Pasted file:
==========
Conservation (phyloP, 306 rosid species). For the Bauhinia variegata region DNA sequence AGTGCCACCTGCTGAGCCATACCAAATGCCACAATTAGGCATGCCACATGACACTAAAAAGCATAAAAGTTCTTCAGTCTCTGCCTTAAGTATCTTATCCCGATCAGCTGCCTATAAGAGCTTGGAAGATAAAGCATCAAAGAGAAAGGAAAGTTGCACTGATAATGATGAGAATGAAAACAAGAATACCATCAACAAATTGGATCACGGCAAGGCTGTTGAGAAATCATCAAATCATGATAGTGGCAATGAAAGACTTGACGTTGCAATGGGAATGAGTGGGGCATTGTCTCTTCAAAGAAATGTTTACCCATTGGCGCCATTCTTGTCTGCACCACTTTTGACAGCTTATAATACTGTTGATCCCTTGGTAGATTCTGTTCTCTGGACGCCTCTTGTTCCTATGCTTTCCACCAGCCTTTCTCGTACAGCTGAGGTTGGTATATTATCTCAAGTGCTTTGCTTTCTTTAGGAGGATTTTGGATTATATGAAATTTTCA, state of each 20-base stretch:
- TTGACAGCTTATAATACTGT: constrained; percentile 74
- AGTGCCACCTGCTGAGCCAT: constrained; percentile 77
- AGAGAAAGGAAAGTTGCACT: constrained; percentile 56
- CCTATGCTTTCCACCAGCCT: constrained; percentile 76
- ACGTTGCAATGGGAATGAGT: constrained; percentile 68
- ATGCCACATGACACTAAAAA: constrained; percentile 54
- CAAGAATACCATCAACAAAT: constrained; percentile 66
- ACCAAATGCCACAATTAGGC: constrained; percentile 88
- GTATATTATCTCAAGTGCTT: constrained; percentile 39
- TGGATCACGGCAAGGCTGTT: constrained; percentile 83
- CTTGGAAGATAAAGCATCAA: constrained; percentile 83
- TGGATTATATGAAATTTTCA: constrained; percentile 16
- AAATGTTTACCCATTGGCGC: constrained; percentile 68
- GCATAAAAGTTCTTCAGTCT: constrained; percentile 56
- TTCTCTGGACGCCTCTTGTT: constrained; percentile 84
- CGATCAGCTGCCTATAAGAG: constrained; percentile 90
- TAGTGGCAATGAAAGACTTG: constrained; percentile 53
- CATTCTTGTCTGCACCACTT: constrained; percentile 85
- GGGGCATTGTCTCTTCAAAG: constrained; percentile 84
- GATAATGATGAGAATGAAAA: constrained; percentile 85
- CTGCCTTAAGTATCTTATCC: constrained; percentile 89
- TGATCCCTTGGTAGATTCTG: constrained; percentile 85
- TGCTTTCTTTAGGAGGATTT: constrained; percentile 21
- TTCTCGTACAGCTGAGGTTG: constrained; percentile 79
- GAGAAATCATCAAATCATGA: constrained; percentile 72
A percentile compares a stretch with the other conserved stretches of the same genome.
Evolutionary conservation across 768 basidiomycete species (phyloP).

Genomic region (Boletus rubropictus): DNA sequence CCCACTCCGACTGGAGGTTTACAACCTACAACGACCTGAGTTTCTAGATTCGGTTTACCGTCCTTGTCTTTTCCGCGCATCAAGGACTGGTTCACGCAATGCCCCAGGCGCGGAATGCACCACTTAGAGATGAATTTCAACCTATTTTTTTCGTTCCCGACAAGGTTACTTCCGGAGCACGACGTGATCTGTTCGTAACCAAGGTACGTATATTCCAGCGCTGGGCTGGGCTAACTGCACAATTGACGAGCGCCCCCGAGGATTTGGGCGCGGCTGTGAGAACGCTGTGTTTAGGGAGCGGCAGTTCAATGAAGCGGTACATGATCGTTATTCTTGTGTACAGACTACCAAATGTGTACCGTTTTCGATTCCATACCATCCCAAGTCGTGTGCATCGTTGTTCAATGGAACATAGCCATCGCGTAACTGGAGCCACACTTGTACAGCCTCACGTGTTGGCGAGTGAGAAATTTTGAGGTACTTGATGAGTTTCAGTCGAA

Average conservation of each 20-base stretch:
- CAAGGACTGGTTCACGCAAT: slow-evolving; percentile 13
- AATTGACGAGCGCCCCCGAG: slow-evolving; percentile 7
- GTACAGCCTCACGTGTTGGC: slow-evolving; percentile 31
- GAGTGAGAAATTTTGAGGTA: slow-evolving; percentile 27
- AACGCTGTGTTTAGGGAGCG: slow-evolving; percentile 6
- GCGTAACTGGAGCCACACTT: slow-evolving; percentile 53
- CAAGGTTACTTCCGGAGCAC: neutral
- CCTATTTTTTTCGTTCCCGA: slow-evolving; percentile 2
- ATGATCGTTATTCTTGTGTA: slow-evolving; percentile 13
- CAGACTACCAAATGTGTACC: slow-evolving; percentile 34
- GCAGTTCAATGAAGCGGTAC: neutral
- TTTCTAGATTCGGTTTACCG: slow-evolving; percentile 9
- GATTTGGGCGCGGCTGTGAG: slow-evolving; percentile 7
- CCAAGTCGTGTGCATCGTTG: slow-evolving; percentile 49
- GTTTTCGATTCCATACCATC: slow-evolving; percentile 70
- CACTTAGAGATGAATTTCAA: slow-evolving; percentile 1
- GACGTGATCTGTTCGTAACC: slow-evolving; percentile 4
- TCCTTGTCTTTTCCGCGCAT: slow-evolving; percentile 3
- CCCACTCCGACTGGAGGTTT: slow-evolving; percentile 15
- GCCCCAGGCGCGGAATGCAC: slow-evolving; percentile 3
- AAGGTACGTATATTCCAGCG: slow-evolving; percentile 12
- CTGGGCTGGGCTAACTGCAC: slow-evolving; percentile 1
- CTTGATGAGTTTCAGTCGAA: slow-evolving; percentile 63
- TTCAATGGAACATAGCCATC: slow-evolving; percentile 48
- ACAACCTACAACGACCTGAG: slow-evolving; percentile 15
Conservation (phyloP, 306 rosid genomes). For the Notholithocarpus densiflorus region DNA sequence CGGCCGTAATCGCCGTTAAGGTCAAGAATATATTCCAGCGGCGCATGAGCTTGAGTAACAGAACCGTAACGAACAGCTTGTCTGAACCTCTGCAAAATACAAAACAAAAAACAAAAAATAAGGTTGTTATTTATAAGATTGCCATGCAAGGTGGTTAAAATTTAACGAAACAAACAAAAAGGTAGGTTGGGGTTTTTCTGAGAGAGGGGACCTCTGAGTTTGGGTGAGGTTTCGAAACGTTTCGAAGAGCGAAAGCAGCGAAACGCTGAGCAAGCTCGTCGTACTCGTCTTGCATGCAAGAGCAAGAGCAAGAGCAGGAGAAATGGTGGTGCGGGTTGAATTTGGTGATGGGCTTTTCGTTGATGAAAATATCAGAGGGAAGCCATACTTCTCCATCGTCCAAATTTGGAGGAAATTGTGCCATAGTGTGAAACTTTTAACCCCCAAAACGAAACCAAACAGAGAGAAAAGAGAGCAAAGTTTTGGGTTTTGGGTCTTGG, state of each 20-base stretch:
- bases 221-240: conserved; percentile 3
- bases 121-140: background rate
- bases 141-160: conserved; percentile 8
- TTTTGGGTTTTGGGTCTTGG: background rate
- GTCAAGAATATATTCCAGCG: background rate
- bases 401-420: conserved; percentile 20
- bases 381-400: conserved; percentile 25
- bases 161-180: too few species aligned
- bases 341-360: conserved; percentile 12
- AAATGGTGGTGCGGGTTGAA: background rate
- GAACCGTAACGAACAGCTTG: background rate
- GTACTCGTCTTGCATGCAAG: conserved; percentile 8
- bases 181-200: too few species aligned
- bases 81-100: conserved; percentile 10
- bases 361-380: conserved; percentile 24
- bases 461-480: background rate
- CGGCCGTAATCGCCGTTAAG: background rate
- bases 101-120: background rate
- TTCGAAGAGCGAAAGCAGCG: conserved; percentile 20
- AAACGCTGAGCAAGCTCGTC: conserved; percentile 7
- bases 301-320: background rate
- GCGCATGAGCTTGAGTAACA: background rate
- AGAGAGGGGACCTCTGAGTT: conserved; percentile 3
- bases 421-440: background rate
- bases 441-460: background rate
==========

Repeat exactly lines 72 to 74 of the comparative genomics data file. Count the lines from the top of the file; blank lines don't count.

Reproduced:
- bases 461-480: background rate
- CGGCCGTAATCGCCGTTAAG: background rate
- bases 101-120: background rate